I stepped inside. Though the exterior was timeworn and in need of things like gutter and roof repair, the interior was furnished in high Louis XIV style, with plush chairs and sofas set against palatial columns and pilasters, richly carved marble-topped tables, and beautiful amber-and-gold light fixtures. I had no doubt the bedroom furniture would be ornate and enormous in true Sun King style. Huge gilt-framed mirrors and paintings of vaguely familiar mythological scenes adorned the walls.
After listening for a few moments, I began moving through the dimly lit house, one hand on a flashlight, the other on my spearhead, trying to get a mental picture of its inhabitant. The more rooms I glanced into, the less I understood. I’d seen so much ugliness in my short time in Dublin that I’d been expecting more of it, especially here in these desolate barrens, but the occupant appeared to be a wealthy, cultured person of highly sophisticated tastes and—
I mentally smacked myself in the forehead—was this where Alina’s boyfriend lived? Had she sent me straight to the address of her murderer?
Ten minutes later I found my answer in an upstairs bedroom, beyond a massive bed, in a spacious walk-in closet filled with finer clothing than even Barrons wore. Whoever, whatever the owner was, he bought only the best. I mean, the ridiculously best—the stuff you paid insane amounts for just to insure no one else in the world could wear it, too.
Tossed carelessly on the floor, beside a collection of boots and shoes that could have shod an army of Armani models, I found Alina’s Franklin Planner, her photo albums, and two packets of pictures that had been developed at one of those one-hour photo joints in the Temple Bar District. I thrust the planner and albums inside my bulky jacket but kept the plastic packs of photos in my hand.
After a quick but thorough look around both the closet and the rest of the bedroom, to make sure I wasn’t overlooking anything else of hers, I hurried back downstairs so I’d be closer to an escape if I needed one.
Then I sat down on the bottom stair, beneath the gold-and-crystal-encrusted chandelier and opened the first pack of photos.
They say a picture’s worth a thousand words.
These certainly were.
I’ll finally admit it: Ever since I’d heard the description of Alina’s boyfriend—older, worldly, attractive, not Irish—I’d been having a perfectly paranoid thought.
Was I following in Alina’s footsteps, exactly? Right down to the man who’d betrayed her? Had my sister been in love with Jericho Barrons? Was my mysterious host and alleged protector the one who’d killed her?
When I’d walked into this place earlier, a part of me had thought, Aha, so this is where he was going the other night. This is his real home, not the bookstore, and he’s really a Dark Fae and for some reason I can’t pick up on it any more than Alina could. How was I to know? It certainly would explain those strange flashes of attraction I’d felt toward him on a couple of occasions, if he were really a death-by-sex Fae somewhere under all that domineering authority. Maybe there were Fae that could hide it somehow. Maybe they had talismans or spells to conceal their true nature. I’d seen too many inexplicable things lately to consider anything beyond the realm of possibility.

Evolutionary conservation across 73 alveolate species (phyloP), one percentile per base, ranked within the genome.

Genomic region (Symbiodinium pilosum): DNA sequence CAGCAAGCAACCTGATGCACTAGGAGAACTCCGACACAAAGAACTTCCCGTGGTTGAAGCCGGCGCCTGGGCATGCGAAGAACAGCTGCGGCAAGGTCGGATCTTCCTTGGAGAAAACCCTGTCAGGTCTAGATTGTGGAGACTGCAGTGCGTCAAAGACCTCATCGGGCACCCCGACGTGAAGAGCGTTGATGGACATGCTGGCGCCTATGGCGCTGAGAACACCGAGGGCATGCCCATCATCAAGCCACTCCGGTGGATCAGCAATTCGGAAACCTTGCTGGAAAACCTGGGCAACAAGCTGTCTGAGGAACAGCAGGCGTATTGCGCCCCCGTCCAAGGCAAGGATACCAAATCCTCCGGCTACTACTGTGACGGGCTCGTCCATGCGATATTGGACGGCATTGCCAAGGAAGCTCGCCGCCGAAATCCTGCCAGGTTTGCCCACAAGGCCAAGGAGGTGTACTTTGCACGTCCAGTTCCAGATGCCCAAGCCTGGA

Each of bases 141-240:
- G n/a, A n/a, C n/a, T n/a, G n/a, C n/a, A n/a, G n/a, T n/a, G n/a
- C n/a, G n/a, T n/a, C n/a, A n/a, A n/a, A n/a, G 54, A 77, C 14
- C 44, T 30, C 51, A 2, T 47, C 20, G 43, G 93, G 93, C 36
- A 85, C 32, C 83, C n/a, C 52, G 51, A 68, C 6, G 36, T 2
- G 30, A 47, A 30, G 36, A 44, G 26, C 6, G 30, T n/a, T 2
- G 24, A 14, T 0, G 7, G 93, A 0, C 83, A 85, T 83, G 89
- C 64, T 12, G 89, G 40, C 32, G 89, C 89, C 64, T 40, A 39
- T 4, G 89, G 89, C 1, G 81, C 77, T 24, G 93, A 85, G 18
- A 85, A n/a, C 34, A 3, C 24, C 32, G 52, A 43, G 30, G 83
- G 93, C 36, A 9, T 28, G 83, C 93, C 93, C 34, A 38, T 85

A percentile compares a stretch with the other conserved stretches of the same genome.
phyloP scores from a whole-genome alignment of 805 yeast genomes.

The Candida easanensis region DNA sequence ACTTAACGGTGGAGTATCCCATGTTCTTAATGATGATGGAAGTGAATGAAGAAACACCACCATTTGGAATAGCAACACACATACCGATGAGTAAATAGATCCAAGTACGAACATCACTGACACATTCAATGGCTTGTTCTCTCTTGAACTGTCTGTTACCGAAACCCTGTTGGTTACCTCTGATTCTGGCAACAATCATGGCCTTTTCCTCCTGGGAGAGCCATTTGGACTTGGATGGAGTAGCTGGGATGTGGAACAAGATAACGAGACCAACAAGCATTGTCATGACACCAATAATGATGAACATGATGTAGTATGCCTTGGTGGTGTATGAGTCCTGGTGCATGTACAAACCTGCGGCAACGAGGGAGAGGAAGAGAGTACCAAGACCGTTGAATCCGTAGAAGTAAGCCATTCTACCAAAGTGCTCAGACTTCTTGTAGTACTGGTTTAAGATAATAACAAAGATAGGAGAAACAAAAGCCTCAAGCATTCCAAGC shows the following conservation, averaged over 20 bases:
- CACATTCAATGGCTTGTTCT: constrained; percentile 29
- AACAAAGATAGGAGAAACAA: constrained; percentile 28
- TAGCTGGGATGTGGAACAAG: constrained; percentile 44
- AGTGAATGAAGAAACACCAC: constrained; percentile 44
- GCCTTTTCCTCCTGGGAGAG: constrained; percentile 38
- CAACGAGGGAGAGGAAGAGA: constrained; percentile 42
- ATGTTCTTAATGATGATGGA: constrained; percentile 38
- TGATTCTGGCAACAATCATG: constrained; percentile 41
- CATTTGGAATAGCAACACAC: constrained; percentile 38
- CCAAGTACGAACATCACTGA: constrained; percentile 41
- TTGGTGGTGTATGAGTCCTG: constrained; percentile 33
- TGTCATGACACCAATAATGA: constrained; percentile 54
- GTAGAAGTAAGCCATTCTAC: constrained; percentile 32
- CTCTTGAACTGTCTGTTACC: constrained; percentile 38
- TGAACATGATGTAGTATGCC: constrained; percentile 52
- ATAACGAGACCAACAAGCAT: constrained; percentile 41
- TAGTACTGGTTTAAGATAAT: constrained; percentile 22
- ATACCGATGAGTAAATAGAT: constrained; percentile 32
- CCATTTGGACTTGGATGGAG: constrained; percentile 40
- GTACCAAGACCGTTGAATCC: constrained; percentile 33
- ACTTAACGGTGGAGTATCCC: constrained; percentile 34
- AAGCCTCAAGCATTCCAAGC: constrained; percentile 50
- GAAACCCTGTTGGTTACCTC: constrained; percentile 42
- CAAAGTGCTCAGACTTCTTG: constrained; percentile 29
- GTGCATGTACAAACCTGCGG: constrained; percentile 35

I’d been vacillating back and forth on the issue: one day thinking there was no way Barrons was the one, the next day nearly convinced he had to have been.
Now I knew for certain. Alina’s boyfriend was most definitely not Jericho Barrons.
I’d just taken a photographic journey through a part of my sister’s life I’d never thought to see, beginning with the first day she’d arrived in Ireland, to pictures of her at Trinity, to some of her laughing with classmates in pubs, and still more of her dancing with a crowd of friends. She’d been happy here. I’d flipped through them slowly, lovingly, touching my finger to the flush of color in her cheeks, tracing the sleek line of her long blonde hair, alternately laughing and trying not to cry as I got a glimpse of a world I’d never expected to see—of Alina alive in this crazy craic and monster-filled city. God, I missed her! Seeing her like this was a kick in the stomach! Looking at them, I felt her presence so strongly it was almost as if she were standing right behind me saying, I love you, Jr. I’m here with you. You can do this. I know you can.
Then the pictures changed, about four months after she arrived in Dublin, according to the dates on the photos. In the second packet of photos there were dozens of Alina alone, taken in and around the city, and it was obvious from the way she was looking at the person behind the camera that she was already deeply in love. Much as it chafed me to admit, the man behind the lens had taken the most beautiful pictures of my sister that I’d ever seen.